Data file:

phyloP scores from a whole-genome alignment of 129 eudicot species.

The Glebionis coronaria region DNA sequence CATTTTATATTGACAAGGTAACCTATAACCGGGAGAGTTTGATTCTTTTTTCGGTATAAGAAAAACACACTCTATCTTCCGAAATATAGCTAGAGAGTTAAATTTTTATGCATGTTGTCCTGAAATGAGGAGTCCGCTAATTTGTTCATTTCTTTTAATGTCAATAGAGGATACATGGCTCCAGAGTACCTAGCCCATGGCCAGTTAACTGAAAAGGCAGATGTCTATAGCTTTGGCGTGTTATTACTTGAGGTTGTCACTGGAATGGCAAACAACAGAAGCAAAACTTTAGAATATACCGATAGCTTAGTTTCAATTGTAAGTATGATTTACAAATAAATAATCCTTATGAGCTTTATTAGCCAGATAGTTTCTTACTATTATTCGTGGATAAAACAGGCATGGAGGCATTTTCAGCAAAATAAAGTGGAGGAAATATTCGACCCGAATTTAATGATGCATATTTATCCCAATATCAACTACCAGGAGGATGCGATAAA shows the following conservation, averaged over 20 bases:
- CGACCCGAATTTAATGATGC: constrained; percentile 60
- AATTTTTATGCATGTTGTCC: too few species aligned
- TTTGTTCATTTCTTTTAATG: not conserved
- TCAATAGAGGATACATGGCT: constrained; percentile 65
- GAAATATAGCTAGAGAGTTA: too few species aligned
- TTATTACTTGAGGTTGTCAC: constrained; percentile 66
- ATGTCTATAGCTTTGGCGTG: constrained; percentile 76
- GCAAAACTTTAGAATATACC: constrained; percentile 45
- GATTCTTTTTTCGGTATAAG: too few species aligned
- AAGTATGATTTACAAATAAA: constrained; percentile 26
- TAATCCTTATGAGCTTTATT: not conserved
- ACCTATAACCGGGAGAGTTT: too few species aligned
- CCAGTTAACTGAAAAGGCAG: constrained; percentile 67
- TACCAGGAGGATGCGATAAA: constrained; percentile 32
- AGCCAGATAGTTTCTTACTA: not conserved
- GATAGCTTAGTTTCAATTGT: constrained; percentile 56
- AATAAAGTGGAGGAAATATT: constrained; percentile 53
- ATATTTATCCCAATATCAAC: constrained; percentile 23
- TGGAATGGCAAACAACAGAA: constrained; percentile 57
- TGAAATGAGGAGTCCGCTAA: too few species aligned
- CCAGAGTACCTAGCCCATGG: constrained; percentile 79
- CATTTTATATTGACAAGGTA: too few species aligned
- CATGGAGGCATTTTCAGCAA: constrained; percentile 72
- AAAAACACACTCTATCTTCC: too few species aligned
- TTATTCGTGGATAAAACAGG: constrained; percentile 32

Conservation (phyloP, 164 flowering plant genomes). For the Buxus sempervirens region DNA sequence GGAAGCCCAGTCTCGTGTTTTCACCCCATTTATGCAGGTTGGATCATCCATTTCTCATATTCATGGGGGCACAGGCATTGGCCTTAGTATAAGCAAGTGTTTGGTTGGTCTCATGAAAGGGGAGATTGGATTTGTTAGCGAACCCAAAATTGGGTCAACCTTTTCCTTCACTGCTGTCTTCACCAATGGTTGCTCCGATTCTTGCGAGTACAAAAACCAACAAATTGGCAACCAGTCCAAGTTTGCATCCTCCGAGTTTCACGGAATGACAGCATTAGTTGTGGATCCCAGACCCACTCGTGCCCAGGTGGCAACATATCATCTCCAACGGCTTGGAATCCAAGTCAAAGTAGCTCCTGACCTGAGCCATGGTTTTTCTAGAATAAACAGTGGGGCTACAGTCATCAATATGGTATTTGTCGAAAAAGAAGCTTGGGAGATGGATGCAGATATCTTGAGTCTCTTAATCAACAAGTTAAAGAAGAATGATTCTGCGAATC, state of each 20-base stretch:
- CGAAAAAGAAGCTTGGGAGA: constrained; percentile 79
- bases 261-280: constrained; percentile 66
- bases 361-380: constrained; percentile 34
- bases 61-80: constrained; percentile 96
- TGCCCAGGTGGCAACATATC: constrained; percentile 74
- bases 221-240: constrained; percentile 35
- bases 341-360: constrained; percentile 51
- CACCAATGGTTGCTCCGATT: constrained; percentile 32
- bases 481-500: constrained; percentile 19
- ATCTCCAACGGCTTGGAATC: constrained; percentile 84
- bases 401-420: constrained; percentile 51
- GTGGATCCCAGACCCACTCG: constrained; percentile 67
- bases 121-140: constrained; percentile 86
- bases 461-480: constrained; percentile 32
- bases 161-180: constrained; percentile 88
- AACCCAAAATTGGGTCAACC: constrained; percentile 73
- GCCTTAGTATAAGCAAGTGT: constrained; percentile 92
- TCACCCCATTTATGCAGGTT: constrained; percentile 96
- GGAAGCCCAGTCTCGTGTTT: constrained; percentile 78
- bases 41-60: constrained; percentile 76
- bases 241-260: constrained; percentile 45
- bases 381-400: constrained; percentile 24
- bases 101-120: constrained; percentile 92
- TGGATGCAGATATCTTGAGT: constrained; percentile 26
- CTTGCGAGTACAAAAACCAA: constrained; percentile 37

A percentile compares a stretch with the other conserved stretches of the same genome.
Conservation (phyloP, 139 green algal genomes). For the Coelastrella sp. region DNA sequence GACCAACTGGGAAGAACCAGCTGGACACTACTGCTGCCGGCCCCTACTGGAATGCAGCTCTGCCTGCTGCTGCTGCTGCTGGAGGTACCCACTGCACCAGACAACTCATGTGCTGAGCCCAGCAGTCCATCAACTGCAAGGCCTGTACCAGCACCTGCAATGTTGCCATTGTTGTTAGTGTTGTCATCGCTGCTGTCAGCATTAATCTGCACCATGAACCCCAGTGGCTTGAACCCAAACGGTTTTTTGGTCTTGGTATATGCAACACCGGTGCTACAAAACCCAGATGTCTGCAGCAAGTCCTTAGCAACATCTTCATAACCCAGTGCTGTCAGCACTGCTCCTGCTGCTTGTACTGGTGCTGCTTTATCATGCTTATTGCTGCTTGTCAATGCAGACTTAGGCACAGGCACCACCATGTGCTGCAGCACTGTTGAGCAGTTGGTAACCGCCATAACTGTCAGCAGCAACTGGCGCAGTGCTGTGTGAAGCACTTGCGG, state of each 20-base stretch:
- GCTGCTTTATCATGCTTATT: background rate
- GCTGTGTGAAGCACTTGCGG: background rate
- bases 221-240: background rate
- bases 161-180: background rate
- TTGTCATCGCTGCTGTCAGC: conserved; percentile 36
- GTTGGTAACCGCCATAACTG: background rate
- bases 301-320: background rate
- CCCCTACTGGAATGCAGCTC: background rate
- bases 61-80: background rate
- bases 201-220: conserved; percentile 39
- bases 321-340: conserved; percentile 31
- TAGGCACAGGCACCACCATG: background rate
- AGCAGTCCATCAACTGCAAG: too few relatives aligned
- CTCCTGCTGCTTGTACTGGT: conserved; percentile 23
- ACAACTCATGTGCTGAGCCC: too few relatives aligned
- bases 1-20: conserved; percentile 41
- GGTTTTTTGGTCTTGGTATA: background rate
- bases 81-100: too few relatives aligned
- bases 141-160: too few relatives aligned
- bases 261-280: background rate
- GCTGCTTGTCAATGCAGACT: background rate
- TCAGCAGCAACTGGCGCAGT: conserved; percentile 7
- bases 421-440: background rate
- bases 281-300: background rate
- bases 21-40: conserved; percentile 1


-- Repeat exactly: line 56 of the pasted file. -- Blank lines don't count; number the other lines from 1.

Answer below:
- GCTGCTTTATCATGCTTATT: background rate